Cedarpelta was a herbivore living in what is now North America during the Lower Cretaceous period. It was the first dinosaur to be discovered near the Price River in Carbon County, Utah. While visiting the surrounding area, scientists Evan Hall and Sue Ann Bilbey discovered the fossilized remains of what they suspected was an ankylosaurid. The type species was later named by paleontologist Kenneth Carpenter in 2001. 

Key Facts

Cedarpelta pronunciationsee-dar-pel-tuh
What does Cedarpelta mean?Cedar [Mountain Formation] shield
Dinosaur typeAnkylosaur
On the menuHerbivorous
Length26 feet (8 meters)
Height8 feet 4 inches (2.5 meters)
WeightAbout 10,000 lbs (4.5 tons)
Life expectancyUnknown
Legs used to get aroundQuadruped
Estimated top speed9 km/h  (5.6 mph)
When they livedLower Cretaceous era 142-127 million years ago
Where they have been found?USA

When & Where

The remains of the Cedarpelta were discovered by two geologists, Evan Hall and his counterpart Sue Ann Bilbey, who were visiting an excavation in the surrounding area. The remains were unearthed at the CEM site close to the Price River in Carbon County, Utah. This site of discovery lies at the bottom of the Mussentuchit Member.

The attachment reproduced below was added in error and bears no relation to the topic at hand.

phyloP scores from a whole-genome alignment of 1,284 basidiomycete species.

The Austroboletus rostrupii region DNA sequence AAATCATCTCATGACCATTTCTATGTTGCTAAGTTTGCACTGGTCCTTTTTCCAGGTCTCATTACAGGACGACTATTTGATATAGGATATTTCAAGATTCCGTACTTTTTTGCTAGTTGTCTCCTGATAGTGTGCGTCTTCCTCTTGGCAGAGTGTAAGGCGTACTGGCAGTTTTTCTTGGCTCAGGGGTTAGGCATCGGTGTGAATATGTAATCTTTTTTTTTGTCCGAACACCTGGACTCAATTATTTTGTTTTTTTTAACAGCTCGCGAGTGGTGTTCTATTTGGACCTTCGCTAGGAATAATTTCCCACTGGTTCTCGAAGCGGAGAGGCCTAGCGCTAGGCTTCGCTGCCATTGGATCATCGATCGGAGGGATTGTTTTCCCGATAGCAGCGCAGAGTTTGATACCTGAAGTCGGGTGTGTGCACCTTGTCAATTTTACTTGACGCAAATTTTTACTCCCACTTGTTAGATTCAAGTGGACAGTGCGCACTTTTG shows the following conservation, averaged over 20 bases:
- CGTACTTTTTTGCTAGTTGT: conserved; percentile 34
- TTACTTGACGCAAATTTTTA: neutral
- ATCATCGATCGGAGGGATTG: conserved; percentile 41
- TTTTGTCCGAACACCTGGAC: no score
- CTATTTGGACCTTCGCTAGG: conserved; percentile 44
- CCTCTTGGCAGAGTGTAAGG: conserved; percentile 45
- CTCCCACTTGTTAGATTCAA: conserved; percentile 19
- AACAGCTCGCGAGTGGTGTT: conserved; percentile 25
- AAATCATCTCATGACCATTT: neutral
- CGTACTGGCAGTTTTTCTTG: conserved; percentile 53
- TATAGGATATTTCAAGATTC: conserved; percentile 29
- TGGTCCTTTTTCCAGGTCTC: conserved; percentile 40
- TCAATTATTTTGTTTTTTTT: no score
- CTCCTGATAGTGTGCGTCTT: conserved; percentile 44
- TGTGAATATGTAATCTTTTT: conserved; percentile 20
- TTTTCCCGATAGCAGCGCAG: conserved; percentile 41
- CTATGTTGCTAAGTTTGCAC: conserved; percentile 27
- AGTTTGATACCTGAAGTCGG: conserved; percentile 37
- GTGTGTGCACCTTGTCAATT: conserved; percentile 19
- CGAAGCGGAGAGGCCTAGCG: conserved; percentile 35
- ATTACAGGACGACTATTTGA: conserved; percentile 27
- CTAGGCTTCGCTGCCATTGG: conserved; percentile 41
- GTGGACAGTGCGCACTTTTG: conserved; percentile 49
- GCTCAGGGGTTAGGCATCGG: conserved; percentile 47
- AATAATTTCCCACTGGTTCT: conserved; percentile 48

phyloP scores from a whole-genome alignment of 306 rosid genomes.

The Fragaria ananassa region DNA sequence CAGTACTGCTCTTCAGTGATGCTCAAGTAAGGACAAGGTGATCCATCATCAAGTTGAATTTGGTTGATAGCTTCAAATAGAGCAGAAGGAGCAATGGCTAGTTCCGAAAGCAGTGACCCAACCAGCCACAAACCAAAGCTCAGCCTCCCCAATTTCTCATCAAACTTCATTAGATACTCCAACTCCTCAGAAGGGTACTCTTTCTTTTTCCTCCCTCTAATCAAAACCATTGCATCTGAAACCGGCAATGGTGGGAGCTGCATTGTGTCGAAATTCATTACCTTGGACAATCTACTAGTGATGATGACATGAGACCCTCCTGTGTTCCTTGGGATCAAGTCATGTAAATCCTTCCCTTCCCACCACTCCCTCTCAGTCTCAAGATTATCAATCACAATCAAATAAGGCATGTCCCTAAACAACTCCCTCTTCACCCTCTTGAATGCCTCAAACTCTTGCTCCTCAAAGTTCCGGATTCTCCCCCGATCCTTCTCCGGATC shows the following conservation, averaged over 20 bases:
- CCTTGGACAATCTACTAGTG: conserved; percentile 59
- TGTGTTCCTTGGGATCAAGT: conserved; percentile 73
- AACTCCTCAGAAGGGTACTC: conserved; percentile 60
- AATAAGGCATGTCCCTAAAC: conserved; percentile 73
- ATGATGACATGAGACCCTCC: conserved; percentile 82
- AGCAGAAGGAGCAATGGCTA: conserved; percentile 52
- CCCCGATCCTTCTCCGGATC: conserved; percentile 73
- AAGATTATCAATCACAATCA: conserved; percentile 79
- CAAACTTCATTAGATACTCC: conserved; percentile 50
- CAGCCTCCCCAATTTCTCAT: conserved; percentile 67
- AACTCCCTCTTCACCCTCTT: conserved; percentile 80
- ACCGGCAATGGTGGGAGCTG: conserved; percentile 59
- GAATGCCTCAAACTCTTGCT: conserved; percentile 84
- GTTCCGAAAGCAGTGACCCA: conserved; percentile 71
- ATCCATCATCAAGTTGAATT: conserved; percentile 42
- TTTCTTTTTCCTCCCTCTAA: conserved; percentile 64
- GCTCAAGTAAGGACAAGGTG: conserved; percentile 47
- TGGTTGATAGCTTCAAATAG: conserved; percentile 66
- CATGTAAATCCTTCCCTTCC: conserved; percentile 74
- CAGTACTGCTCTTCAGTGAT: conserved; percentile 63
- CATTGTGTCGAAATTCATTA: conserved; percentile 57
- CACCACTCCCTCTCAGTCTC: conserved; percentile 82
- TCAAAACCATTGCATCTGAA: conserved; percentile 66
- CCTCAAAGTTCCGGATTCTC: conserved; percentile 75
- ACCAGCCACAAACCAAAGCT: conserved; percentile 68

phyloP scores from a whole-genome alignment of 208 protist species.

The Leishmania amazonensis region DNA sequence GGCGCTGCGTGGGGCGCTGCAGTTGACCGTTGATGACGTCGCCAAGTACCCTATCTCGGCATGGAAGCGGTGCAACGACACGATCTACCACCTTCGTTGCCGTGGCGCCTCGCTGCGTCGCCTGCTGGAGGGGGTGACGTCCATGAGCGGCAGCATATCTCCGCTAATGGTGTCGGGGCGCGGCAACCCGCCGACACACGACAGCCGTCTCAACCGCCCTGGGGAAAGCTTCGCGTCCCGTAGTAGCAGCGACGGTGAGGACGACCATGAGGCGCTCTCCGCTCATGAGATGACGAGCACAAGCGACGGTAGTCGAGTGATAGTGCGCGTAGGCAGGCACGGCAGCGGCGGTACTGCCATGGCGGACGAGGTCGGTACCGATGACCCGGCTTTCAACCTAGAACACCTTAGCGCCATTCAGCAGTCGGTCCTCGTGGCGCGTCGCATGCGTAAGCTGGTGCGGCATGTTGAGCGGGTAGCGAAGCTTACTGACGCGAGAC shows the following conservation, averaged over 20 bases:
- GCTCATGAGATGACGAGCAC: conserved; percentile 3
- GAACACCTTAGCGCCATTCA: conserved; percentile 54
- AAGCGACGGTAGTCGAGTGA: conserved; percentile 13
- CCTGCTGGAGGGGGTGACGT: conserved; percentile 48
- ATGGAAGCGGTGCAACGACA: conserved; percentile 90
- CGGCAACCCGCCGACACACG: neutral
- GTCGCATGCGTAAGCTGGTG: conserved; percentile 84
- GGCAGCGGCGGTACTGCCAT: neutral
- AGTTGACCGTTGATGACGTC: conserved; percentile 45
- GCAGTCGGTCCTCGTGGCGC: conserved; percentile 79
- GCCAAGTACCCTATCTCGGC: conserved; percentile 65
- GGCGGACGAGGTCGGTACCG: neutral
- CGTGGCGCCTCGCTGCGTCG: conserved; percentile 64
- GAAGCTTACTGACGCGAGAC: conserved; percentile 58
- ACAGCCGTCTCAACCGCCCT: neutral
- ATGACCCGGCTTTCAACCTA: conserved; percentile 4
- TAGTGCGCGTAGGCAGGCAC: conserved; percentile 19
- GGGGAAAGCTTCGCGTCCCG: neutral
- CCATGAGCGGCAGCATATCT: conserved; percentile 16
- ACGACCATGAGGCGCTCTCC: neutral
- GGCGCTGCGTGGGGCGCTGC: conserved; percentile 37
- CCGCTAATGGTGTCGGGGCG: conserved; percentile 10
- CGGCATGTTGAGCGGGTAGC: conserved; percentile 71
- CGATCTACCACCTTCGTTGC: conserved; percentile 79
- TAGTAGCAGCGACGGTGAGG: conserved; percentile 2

Size & Weight

In terms of size, the Cedarpelta was about thirty feet long and weighed approximately 4.5 tons. It had four toes on each foot with no claws. The tail was held up by a bony ridge at the end called a pygostyle that also supported the head when walking or running.

Mobility & Diet

Cedarpelta was a herbivore, eating plants and leaves from trees. Its diet also included fruit and other plant matter. These conclusions were arrived upon based on the presence of premaxillary teeth and an opening on the side of the skull. It was a quadruped that could reach speeds of up to 9km/h.

Interesting Points

  • It is one of the only known ankylosaurs with skull bones that are not entirely fused together. 
  • The Cedarpelta portrays a mix of both basal and derived traits. 
  • There are only 2 known skulls of the Cedarpelta to date.

Featured Image Credit: National History Museum